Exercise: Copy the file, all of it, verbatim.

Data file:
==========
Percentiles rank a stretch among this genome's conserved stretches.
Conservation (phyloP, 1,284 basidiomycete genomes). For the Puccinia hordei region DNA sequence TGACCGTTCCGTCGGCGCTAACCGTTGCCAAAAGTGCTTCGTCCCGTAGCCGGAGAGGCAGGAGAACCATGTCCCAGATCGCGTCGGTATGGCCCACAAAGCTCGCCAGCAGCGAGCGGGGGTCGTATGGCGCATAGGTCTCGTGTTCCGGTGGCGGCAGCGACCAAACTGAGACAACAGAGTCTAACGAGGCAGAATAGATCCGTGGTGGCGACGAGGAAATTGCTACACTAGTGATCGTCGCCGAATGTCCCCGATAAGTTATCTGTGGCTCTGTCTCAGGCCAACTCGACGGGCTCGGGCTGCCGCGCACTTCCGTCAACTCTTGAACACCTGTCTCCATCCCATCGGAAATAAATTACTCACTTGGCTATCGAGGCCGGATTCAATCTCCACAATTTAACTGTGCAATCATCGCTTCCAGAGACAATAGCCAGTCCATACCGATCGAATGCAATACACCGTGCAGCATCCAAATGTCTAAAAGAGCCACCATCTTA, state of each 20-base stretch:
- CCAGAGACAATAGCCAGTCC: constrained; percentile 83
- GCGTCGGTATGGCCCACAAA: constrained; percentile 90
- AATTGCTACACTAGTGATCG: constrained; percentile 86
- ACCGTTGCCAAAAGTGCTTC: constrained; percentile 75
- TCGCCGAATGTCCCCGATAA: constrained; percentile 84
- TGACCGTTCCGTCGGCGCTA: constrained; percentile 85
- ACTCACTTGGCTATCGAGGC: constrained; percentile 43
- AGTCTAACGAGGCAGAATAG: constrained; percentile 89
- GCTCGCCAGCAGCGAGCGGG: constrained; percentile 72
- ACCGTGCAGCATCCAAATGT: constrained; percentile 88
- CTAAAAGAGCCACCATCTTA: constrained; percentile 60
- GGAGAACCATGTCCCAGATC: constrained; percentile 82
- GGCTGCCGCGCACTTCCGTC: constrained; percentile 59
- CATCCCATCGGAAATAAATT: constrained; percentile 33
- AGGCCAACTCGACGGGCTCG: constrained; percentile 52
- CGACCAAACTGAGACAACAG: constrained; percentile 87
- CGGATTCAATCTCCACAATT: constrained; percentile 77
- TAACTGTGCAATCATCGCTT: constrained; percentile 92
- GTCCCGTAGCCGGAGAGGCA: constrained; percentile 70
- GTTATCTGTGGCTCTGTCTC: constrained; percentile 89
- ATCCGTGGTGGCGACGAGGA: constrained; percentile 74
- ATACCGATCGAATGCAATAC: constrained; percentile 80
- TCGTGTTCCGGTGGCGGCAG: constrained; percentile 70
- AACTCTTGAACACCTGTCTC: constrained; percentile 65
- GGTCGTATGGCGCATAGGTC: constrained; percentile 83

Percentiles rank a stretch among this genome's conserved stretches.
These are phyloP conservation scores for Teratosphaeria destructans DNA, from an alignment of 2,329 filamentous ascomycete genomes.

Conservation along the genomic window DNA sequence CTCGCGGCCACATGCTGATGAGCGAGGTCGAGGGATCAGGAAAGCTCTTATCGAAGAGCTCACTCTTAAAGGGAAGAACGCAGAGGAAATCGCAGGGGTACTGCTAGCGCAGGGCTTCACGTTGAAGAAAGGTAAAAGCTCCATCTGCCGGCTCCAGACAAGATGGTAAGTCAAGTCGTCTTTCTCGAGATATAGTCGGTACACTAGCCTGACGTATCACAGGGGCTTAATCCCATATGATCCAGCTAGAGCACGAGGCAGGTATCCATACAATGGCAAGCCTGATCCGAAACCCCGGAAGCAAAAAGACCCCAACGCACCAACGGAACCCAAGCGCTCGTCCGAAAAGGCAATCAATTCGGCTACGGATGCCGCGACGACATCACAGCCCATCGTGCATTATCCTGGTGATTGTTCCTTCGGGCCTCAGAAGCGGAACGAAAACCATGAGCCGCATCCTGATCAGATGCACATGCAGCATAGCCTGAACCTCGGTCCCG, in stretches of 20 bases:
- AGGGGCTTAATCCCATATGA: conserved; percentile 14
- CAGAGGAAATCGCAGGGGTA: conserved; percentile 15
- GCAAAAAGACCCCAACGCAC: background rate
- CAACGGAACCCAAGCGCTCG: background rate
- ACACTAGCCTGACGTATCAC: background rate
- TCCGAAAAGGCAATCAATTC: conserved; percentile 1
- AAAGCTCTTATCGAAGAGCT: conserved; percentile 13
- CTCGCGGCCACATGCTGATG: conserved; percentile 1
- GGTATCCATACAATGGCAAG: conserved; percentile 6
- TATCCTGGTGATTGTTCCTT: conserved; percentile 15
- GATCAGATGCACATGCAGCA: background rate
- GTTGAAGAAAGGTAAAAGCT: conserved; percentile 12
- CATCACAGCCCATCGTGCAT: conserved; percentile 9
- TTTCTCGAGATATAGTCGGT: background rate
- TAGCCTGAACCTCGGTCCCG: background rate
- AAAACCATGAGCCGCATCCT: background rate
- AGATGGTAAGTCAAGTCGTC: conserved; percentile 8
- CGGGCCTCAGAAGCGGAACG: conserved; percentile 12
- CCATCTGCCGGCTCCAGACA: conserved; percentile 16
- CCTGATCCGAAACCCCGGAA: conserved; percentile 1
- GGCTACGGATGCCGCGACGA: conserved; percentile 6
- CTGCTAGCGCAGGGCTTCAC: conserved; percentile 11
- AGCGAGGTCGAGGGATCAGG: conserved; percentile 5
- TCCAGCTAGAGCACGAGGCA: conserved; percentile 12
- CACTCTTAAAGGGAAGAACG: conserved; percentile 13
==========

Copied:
Percentiles rank a stretch among this genome's conserved stretches.
Conservation (phyloP, 1,284 basidiomycete genomes). For the Puccinia hordei region DNA sequence TGACCGTTCCGTCGGCGCTAACCGTTGCCAAAAGTGCTTCGTCCCGTAGCCGGAGAGGCAGGAGAACCATGTCCCAGATCGCGTCGGTATGGCCCACAAAGCTCGCCAGCAGCGAGCGGGGGTCGTATGGCGCATAGGTCTCGTGTTCCGGTGGCGGCAGCGACCAAACTGAGACAACAGAGTCTAACGAGGCAGAATAGATCCGTGGTGGCGACGAGGAAATTGCTACACTAGTGATCGTCGCCGAATGTCCCCGATAAGTTATCTGTGGCTCTGTCTCAGGCCAACTCGACGGGCTCGGGCTGCCGCGCACTTCCGTCAACTCTTGAACACCTGTCTCCATCCCATCGGAAATAAATTACTCACTTGGCTATCGAGGCCGGATTCAATCTCCACAATTTAACTGTGCAATCATCGCTTCCAGAGACAATAGCCAGTCCATACCGATCGAATGCAATACACCGTGCAGCATCCAAATGTCTAAAAGAGCCACCATCTTA, state of each 20-base stretch:
- CCAGAGACAATAGCCAGTCC: constrained; percentile 83
- GCGTCGGTATGGCCCACAAA: constrained; percentile 90
- AATTGCTACACTAGTGATCG: constrained; percentile 86
- ACCGTTGCCAAAAGTGCTTC: constrained; percentile 75
- TCGCCGAATGTCCCCGATAA: constrained; percentile 84
- TGACCGTTCCGTCGGCGCTA: constrained; percentile 85
- ACTCACTTGGCTATCGAGGC: constrained; percentile 43
- AGTCTAACGAGGCAGAATAG: constrained; percentile 89
- GCTCGCCAGCAGCGAGCGGG: constrained; percentile 72
- ACCGTGCAGCATCCAAATGT: constrained; percentile 88
- CTAAAAGAGCCACCATCTTA: constrained; percentile 60
- GGAGAACCATGTCCCAGATC: constrained; percentile 82
- GGCTGCCGCGCACTTCCGTC: constrained; percentile 59
- CATCCCATCGGAAATAAATT: constrained; percentile 33
- AGGCCAACTCGACGGGCTCG: constrained; percentile 52
- CGACCAAACTGAGACAACAG: constrained; percentile 87
- CGGATTCAATCTCCACAATT: constrained; percentile 77
- TAACTGTGCAATCATCGCTT: constrained; percentile 92
- GTCCCGTAGCCGGAGAGGCA: constrained; percentile 70
- GTTATCTGTGGCTCTGTCTC: constrained; percentile 89
- ATCCGTGGTGGCGACGAGGA: constrained; percentile 74
- ATACCGATCGAATGCAATAC: constrained; percentile 80
- TCGTGTTCCGGTGGCGGCAG: constrained; percentile 70
- AACTCTTGAACACCTGTCTC: constrained; percentile 65
- GGTCGTATGGCGCATAGGTC: constrained; percentile 83

Percentiles rank a stretch among this genome's conserved stretches.
These are phyloP conservation scores for Teratosphaeria destructans DNA, from an alignment of 2,329 filamentous ascomycete genomes.

Conservation along the genomic window DNA sequence CTCGCGGCCACATGCTGATGAGCGAGGTCGAGGGATCAGGAAAGCTCTTATCGAAGAGCTCACTCTTAAAGGGAAGAACGCAGAGGAAATCGCAGGGGTACTGCTAGCGCAGGGCTTCACGTTGAAGAAAGGTAAAAGCTCCATCTGCCGGCTCCAGACAAGATGGTAAGTCAAGTCGTCTTTCTCGAGATATAGTCGGTACACTAGCCTGACGTATCACAGGGGCTTAATCCCATATGATCCAGCTAGAGCACGAGGCAGGTATCCATACAATGGCAAGCCTGATCCGAAACCCCGGAAGCAAAAAGACCCCAACGCACCAACGGAACCCAAGCGCTCGTCCGAAAAGGCAATCAATTCGGCTACGGATGCCGCGACGACATCACAGCCCATCGTGCATTATCCTGGTGATTGTTCCTTCGGGCCTCAGAAGCGGAACGAAAACCATGAGCCGCATCCTGATCAGATGCACATGCAGCATAGCCTGAACCTCGGTCCCG, in stretches of 20 bases:
- AGGGGCTTAATCCCATATGA: conserved; percentile 14
- CAGAGGAAATCGCAGGGGTA: conserved; percentile 15
- GCAAAAAGACCCCAACGCAC: background rate
- CAACGGAACCCAAGCGCTCG: background rate
- ACACTAGCCTGACGTATCAC: background rate
- TCCGAAAAGGCAATCAATTC: conserved; percentile 1
- AAAGCTCTTATCGAAGAGCT: conserved; percentile 13
- CTCGCGGCCACATGCTGATG: conserved; percentile 1
- GGTATCCATACAATGGCAAG: conserved; percentile 6
- TATCCTGGTGATTGTTCCTT: conserved; percentile 15
- GATCAGATGCACATGCAGCA: background rate
- GTTGAAGAAAGGTAAAAGCT: conserved; percentile 12
- CATCACAGCCCATCGTGCAT: conserved; percentile 9
- TTTCTCGAGATATAGTCGGT: background rate
- TAGCCTGAACCTCGGTCCCG: background rate
- AAAACCATGAGCCGCATCCT: background rate
- AGATGGTAAGTCAAGTCGTC: conserved; percentile 8
- CGGGCCTCAGAAGCGGAACG: conserved; percentile 12
- CCATCTGCCGGCTCCAGACA: conserved; percentile 16
- CCTGATCCGAAACCCCGGAA: conserved; percentile 1
- GGCTACGGATGCCGCGACGA: conserved; percentile 6
- CTGCTAGCGCAGGGCTTCAC: conserved; percentile 11
- AGCGAGGTCGAGGGATCAGG: conserved; percentile 5
- TCCAGCTAGAGCACGAGGCA: conserved; percentile 12
- CACTCTTAAAGGGAAGAACG: conserved; percentile 13